Capitalism and virtue

If you start a company, you can say: “We are creating a company, and if it is successful, then we will make money.” That’s a perfectly reasonable thing to say, and it’s probably correct. Yet it misses an essential truth.

Suppose instead you say: “We are creating a company, and if it is successful, then what we are doing will be self-sustaining.” You are still describing the same endeavor, but now you’ve shifted the emphasis to a far more useful description of the process.

After all, the purpose of a company isn’t really to make you money — although it might end up making you a lot of money. The purpose of a company is to generate value in the world in a way that is self-sustainable.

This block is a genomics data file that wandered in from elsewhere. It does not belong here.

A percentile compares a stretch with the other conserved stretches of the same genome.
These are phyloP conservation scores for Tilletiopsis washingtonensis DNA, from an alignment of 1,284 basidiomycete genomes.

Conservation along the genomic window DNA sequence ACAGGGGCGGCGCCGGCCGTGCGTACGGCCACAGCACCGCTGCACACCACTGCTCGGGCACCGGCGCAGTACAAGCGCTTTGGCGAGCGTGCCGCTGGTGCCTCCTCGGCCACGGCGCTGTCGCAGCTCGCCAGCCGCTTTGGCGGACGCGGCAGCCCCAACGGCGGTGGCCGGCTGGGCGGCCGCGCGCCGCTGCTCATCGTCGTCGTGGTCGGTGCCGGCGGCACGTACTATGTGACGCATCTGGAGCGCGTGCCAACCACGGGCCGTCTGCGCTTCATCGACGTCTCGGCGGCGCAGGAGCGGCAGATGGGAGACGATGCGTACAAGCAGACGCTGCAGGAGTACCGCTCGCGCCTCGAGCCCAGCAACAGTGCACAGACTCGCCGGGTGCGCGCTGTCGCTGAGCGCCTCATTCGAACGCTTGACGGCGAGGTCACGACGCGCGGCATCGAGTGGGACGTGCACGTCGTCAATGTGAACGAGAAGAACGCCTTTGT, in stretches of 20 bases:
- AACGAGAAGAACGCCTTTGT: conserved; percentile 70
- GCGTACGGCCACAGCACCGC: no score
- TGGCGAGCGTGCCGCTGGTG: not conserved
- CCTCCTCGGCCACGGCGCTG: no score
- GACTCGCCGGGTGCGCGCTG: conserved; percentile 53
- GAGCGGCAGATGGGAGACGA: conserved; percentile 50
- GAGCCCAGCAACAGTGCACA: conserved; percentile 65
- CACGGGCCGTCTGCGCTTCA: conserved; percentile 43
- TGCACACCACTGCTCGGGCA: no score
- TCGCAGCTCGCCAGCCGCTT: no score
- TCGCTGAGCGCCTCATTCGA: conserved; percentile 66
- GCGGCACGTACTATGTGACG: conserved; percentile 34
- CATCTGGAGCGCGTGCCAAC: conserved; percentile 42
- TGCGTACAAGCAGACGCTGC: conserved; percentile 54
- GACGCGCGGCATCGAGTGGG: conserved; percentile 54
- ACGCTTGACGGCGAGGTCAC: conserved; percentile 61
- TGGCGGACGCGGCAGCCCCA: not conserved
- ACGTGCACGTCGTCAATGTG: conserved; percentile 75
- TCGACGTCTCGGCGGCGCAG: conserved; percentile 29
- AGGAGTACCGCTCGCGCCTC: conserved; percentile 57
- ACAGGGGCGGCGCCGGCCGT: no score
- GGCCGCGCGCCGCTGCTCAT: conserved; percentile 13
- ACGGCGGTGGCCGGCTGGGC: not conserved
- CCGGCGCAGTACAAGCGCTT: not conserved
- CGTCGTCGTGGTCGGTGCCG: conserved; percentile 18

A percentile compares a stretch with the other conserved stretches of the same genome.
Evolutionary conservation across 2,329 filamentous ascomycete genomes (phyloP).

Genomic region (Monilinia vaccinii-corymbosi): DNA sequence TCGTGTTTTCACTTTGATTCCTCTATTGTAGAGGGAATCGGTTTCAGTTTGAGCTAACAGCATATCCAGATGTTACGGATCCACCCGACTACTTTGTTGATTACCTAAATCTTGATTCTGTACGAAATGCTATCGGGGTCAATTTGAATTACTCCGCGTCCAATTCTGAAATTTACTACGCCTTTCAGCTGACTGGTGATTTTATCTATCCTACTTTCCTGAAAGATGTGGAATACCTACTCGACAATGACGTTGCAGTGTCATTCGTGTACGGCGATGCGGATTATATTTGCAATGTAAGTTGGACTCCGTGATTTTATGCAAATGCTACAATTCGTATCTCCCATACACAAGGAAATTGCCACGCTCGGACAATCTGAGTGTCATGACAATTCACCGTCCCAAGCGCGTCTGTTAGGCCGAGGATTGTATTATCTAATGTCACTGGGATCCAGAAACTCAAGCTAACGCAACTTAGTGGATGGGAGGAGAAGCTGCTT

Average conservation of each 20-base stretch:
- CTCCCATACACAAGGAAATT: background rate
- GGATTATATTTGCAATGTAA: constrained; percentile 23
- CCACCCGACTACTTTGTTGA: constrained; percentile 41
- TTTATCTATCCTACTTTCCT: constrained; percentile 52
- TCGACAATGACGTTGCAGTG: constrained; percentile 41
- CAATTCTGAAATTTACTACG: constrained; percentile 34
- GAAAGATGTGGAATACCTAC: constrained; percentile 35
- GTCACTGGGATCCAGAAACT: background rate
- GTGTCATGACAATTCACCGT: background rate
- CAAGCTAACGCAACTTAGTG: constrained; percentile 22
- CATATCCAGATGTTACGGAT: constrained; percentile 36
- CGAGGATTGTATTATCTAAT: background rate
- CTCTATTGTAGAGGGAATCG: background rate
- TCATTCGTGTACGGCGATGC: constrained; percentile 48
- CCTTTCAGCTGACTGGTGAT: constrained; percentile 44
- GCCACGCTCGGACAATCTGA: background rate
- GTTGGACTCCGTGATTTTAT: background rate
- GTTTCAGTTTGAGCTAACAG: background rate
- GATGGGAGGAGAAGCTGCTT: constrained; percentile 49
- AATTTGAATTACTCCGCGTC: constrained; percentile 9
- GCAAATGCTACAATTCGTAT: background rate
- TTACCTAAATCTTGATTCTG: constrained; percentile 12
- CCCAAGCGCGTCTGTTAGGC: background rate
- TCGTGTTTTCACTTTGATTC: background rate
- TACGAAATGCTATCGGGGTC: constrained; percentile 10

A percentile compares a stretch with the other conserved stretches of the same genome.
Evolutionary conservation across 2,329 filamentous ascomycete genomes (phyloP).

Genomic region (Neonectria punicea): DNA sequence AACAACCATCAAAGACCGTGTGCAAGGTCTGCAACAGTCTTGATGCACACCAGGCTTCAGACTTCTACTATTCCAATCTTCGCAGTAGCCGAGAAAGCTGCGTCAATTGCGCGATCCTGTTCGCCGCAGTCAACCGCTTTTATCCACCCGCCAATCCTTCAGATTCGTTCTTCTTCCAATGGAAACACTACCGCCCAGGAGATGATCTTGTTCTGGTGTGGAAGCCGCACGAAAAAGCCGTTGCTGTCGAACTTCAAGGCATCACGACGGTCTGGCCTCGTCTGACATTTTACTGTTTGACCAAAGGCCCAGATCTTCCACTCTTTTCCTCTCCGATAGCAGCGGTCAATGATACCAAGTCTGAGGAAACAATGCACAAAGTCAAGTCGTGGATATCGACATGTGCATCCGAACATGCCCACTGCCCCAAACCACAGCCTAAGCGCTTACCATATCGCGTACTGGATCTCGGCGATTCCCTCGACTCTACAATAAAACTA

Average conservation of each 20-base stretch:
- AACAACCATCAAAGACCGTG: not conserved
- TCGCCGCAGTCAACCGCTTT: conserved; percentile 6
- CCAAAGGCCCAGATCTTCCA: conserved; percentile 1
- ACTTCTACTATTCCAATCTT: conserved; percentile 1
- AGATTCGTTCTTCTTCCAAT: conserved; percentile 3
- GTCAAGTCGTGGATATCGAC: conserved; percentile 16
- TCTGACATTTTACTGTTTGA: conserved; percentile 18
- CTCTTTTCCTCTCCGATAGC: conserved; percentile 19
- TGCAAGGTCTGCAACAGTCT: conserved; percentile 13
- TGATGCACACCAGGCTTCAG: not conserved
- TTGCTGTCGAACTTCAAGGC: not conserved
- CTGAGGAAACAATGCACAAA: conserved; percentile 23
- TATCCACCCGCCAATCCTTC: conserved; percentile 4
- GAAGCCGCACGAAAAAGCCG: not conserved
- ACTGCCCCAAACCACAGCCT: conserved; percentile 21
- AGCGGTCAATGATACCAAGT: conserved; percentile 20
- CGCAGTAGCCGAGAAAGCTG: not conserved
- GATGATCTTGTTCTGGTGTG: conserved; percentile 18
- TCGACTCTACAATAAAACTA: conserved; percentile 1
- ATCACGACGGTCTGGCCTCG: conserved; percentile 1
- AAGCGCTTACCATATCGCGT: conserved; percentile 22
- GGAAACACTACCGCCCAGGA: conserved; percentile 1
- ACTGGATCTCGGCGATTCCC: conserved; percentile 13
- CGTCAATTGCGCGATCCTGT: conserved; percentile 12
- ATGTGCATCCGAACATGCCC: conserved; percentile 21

Your company is in the business of providing a product or service. If people find that product or service to be useful, then they will pay for it. The revenue generated by that customer demand allows your company to keep going. The product or service thereby becomes stable and self-sustaining. Everybody wins.

Note that if you get greedy and take too much money out of the company to give to yourself, then the company can stop being self-sustaining. Such a short-sighted strategy might win you more money up front, but in the long term everybody loses, both you and your customers.

We sometimes reflexively associate capitalism with greed. Yet capitalism, when done properly, can create good in the world.

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